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Fire protection on a budget

30 October 2013

Tom Welland explains how to keep costs under control while keeping your premises and people safe.

For anyone who owns or manages a business, fire safety is something that should be top of mind, and top of budget. Yet many still see it as an inconvenient spend and cut corners when it comes to fire safety in their premises.

Employ an expert
Many companies have maintenance or facility management companies who are employed on a retainer to look after their premises. Fire safety often comes under their remit as part and parcel of keeping the building safe. 

However, before you think of wrapping the fire safety of your premises into a generic maintenance plan, think carefully whether the people who are looking to maintain your buildings have the knowledge and the expertise within fire safety.  

Are they simply applying the guidance documents of the Regulatory Reform (Fire Safety) Order 2005 or are they able to confidently advise on a bespoke fire safety management plan for you? 

Sometimes, paying extra for fire safety on a maintenance contract is false economy and it might make more financial sense to employ an expert company to undertake a fire assessment and give you advice and suggestions of how to keep your premises safe from fire. 

Think before your install
There are lots of alternatives and recommendations to how to keep your premises and those in it safe; an expert consultant will be able to advise you on what is right for your building, saving you money. 

Many people install a sprinkler system as they believe in their efficiency in preventing the spread of fire. However, many companies also turn them off, under the false impression that their premises could be flooded and their stock lost if they were to be activated. Sprinkler systems activate individually at the point of fire not universally across the building.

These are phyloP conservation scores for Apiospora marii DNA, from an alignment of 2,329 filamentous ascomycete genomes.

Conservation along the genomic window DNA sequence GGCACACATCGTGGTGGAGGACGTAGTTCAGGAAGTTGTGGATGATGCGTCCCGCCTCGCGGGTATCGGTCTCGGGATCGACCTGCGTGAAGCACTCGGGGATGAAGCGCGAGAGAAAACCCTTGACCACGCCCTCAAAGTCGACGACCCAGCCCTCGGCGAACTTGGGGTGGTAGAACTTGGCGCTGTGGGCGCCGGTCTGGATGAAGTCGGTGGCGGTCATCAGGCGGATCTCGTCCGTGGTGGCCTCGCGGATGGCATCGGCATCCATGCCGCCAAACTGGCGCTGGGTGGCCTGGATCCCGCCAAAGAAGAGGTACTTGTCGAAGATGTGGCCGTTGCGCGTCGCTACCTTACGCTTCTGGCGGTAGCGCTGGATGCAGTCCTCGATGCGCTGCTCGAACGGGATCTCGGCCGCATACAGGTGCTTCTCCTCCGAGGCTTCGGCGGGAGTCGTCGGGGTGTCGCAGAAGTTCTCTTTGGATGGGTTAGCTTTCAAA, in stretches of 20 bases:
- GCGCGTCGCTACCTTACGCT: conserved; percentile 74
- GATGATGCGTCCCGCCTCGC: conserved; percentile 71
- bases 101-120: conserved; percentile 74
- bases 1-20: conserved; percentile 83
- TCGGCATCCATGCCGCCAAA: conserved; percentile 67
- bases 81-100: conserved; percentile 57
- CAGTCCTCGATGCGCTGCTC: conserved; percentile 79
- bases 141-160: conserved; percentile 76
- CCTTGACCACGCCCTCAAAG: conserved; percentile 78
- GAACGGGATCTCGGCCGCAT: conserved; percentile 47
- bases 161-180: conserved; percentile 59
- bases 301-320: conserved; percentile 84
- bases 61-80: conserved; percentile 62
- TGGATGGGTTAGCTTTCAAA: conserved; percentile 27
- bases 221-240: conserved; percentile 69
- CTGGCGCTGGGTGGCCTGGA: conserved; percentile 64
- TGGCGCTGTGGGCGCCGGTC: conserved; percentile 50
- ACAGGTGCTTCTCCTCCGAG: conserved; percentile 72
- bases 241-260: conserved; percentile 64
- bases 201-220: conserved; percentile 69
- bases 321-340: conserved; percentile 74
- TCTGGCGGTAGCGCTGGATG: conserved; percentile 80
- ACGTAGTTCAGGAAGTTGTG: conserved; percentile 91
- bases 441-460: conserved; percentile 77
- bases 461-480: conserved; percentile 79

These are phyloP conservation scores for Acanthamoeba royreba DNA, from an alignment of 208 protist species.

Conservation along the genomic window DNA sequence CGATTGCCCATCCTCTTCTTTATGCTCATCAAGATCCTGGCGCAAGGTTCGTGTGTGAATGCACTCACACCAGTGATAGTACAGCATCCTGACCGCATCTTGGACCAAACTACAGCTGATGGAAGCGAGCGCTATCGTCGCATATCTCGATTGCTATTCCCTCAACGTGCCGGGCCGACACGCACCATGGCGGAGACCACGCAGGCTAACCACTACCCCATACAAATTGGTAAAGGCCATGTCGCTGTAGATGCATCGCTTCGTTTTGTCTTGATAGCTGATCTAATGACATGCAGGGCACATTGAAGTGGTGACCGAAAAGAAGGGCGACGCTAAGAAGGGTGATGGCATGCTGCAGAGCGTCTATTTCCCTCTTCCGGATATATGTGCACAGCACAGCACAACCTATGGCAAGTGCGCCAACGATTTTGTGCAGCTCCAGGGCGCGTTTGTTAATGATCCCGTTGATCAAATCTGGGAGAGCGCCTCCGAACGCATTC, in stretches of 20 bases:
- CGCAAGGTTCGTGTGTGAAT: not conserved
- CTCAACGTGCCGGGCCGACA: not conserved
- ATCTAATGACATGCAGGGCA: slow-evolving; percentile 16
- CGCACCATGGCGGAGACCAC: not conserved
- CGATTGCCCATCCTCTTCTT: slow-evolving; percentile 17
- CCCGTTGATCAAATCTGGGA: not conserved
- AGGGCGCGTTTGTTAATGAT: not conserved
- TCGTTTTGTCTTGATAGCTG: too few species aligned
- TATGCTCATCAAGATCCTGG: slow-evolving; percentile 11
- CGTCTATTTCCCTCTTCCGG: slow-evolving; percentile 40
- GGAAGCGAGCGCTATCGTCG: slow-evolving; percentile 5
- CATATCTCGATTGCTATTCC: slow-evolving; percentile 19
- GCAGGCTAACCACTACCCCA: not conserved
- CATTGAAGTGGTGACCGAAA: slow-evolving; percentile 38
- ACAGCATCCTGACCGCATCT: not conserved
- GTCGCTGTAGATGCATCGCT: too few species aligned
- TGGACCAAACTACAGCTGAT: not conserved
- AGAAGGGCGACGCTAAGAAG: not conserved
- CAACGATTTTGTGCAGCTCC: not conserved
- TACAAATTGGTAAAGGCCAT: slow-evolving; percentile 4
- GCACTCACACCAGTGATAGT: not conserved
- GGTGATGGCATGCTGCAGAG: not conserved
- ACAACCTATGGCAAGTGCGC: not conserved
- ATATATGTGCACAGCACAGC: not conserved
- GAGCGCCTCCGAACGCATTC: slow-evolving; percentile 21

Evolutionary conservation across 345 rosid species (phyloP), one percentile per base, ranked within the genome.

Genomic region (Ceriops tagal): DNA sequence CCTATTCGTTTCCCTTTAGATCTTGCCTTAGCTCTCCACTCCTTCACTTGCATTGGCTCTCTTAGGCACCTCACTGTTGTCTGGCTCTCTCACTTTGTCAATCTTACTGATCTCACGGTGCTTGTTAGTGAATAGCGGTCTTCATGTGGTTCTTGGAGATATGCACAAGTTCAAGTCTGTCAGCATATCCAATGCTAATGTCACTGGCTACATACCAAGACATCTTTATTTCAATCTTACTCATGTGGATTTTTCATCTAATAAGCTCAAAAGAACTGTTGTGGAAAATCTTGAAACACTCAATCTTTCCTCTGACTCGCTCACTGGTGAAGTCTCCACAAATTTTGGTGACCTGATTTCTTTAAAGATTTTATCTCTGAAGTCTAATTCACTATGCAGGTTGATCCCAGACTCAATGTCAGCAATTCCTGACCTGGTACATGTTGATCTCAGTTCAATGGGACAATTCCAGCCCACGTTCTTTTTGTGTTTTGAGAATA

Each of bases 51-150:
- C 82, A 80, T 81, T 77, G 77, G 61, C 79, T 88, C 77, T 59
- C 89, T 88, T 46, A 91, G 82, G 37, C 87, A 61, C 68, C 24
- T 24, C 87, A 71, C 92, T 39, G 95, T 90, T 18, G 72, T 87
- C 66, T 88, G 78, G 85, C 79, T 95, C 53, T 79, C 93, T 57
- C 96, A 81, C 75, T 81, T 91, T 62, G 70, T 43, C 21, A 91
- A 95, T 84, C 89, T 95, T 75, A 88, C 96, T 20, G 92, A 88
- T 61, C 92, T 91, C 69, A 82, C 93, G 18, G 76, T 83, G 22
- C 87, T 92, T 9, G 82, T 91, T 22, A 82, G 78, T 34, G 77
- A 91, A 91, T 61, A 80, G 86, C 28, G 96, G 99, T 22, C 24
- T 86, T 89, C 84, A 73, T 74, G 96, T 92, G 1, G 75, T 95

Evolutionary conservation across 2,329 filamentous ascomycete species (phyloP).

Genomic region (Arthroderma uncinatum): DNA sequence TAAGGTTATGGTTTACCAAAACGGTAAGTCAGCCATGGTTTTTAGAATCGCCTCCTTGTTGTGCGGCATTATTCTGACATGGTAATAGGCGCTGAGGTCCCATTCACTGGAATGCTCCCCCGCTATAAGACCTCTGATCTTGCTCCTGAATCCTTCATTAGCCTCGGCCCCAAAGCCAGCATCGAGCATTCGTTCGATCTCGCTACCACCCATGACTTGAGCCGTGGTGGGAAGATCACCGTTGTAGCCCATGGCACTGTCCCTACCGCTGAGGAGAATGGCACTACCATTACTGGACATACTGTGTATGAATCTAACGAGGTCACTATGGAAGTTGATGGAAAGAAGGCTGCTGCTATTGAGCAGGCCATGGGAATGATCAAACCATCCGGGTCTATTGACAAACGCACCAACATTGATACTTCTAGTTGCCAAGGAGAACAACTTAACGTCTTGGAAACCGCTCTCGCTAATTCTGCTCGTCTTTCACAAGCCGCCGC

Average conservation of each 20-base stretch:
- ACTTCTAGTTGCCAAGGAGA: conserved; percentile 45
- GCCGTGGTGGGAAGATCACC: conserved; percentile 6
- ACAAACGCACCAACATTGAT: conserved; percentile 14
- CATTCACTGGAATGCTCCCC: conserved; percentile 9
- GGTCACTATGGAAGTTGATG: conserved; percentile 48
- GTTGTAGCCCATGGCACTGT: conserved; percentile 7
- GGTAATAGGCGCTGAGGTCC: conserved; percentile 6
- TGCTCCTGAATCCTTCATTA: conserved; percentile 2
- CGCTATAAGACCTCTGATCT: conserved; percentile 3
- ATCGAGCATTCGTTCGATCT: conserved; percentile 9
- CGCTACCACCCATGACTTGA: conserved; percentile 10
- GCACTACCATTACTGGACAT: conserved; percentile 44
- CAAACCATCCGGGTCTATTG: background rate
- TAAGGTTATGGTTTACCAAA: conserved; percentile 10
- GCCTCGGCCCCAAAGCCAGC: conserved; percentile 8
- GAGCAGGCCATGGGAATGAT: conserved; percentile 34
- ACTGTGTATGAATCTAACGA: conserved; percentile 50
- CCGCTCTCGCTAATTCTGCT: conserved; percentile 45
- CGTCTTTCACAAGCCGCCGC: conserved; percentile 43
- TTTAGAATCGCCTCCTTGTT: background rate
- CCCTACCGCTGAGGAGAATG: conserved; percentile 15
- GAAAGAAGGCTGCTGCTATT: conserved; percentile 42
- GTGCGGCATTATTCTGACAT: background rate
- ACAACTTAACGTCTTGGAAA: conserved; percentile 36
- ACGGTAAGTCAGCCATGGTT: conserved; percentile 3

There are companies who use points of guidance in British Standards as the definitive approach to safety. An experienced qualified consultant will be able to use the guides as reference but ensure the legislation is met in an individual way. Not all buildings, businesses and budgets are the same so the standards have to reflect that. 

Look at wireless alternatives
A lot of traditional fire safety procedures and devices meant hard wiring systems into walls and the infrastructure of a building. Nowadays, there has been advanced technology allowing many of the fire safety devices to be wireless. 

Wireless systems entail less disruption to both the décor and structure of your buildings, meaning less money to repair and make new. In addition, wireless systems mean less time to install and maintain, allowing work to continue around the installation and saving your business the cost of unworkable premises while having to pay staff.

Remember prevention is far less expensive than replacement
It goes without saying that no one wants a fire to happen. However, many do not think of the financial risks of not implementing a fire safety strategy.  

It was estimated that in 2004, the total economic cost of fire in the UK was £7.03 billion, equivalent to approximately 0.78% of the gross value added of the economy. Of the £7.03 billion, £2.5 billion can be attributed to the consequential costs of fire such as property damage, lost business and the loss to the economy from injuries and deaths. In 2008, the cost of fire was estimated at £8.3 billion, which includes both deliberate and accidental fire. 

Spending money preventing a fire is far less expensive than the financial aftermath of one happening.

Communication is key 
Knowledge is power and the one single thing that can really prevent a fire is educating people of the risks of fire and what to do in the outcome of a fire.  

As part of the fire risk assessment element of the Fire Safety Order 2005, the responsible person for every premise has an honour of duty to inform and advise all those working in the premises of the fire risks and inform them of the action taken to reduce or manage those risks. 

However what many do not consider is those working temporarily in your premises, either a contract worker or an agency worker. Likewise, what about visitors to the building, even the postman is your responsibility if he is on your premises.

Communication with your team is the easiest way to prevent an unnecessary and expensive fire occurring in your premises.

Tom Welland is Fireco’s conformance and regulatory affairs manager and is a qualified fire safety manager, ex-counsellor to the Fire Industry Association (FIA).